Should readers in the UAE, or elsewhere in the Gulf, care whether Washington can pass an immigration bill?
On one level, the obvious answer is “yes”. The Gulf has always had its share of expatriates for whom a move to the US offers professional or personal opportunity or a chance to strengthen family ties. This is just as true for cab drivers and waiters as it is for bankers and corporate managers.
From a different perspective, it is equally obvious that the answer is “no”. Listen to America’s immigration debate for five minutes and it becomes clear that, at least among Americans themselves, the issue focuses mostly on Hispanics. Green cards and eventual citizenship for people currently in the country illegally, and security issues along America’s border with Mexico, dominate the debate.
If it becomes law, the massive immigration overhaul that the US Senate is debating will surely impact the life of any UAE-based expatriate who may hope to move to America. Right now, however, the chances of that happening remain slim. This brings us to the real reason why the immigration debate merits the attention of readers half a world away: It has become a case study in Washington dysfunction; an example of why important things cannot get done these days, even when both political parties want them to happen.
On one level, immigration reform ought to be easy. US President Barack Obama wants it because he promised an overhaul of the immigration system during both of his campaigns. Though they continued to back Obama last year, Hispanic leaders went out of their way to remind him of his failure to deliver during his first term and to insist that things change once the election was out of the way.
The Republican leadership wants it because support for their party among Hispanics has steadily eroded over the last 20 years. This reached a crisis point last autumn when Hispanics voted nearly three-to-one for Obama over Mitt Romney.
At 17 per cent of the US population, Hispanics are America’s largest minority group. This number is growing and tends to be concentrated in the states where presidential elections are won. Simply put, the Republicans have little hope of winning the presidency unless they improve their performance among Hispanics. That, in turn, is unlikely to happen unless the party can learn to discuss immigration issues in ways that do not come across as racist to large swathes of the population.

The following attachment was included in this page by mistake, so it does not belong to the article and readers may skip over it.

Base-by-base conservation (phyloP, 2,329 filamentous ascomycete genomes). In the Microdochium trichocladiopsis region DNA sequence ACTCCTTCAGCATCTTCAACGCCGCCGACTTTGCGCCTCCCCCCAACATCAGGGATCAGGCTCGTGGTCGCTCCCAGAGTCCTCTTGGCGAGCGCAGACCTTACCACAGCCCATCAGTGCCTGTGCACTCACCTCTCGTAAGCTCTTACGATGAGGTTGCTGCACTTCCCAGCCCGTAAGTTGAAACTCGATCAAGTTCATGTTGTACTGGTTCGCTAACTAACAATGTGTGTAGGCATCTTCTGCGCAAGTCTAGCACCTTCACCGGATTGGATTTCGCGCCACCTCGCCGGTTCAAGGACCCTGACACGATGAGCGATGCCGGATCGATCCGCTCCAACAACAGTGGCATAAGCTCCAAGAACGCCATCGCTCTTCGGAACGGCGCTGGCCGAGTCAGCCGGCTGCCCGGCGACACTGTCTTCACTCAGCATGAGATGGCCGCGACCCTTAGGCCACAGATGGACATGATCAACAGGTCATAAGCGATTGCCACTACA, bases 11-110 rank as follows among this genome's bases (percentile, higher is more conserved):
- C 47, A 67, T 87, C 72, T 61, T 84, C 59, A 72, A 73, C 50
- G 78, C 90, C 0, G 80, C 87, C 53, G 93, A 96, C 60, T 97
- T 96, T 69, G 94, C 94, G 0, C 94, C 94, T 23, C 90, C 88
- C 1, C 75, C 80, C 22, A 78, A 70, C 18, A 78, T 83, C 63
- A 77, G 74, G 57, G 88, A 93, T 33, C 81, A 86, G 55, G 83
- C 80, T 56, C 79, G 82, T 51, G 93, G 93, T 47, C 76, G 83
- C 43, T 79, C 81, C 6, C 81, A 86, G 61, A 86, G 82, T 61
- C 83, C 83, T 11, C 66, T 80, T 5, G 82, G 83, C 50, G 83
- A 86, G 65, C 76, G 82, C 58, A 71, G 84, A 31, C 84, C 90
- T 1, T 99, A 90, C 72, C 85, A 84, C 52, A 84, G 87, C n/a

The reason why immigration reform is not easy — and may prove to be impossible — is that while Republican Party leaders understand these realities, many of their rank-and-file voters do not. To make matters worse, that hard line stance is supported by many (perhaps most) of the party’s members in the House of Representatives.
To get around this reality, proponents of immigration reform hope to pass a bill out of the Senate with a huge majority that will include a significant number of conservative Republicans. The theory is that this will pressure conservative House members to support the bill, though that logic appears more and more dubious with each passing day.
For Democrats, the problem is that in seeking conservative support, the bill’s sponsors have agreed to a growing list of right-wing provisions as it has moved through the Senate. The result is that, among progressives, the bill now increasingly looks like a punitive border security measure rather than a broad-minded solution to the country’s immigration problems. That has led to complaints on the left that it is increasingly unworthy of Democratic support.
Unable to control the caucus
Add in the idea that many Republicans (especially in the House) are loathe to vote for anything Obama supports and it is hard to see how this ends well for either party.
If the bill dies, Obama will be criticised for not having tried hard enough (this may or may not be true, but that will almost certainly be the overall public impression). Republicans will be criticised for once again having allowed their party’s most strident voices to dominate the debate on an important national issue. House Speaker John Boehner will have reinforced the view that he is a weak leader unable to control his caucus.
Thus, will Washington have proved that it cannot get important things done even when leaders on both sides of the aisle genuinely want to do so?
That should worry readers in the UAE, not just because immigrating to the US is likely to remain a years-long Kafkaesque obstacle course, but because of what it says about America’s ability to tackle big issues where the impact on the Middle East is more direct and US leadership is desperately required.
Gordon Robison, a longtime Middle East journalist and US political analyst, teaches political science at the University of Vermont.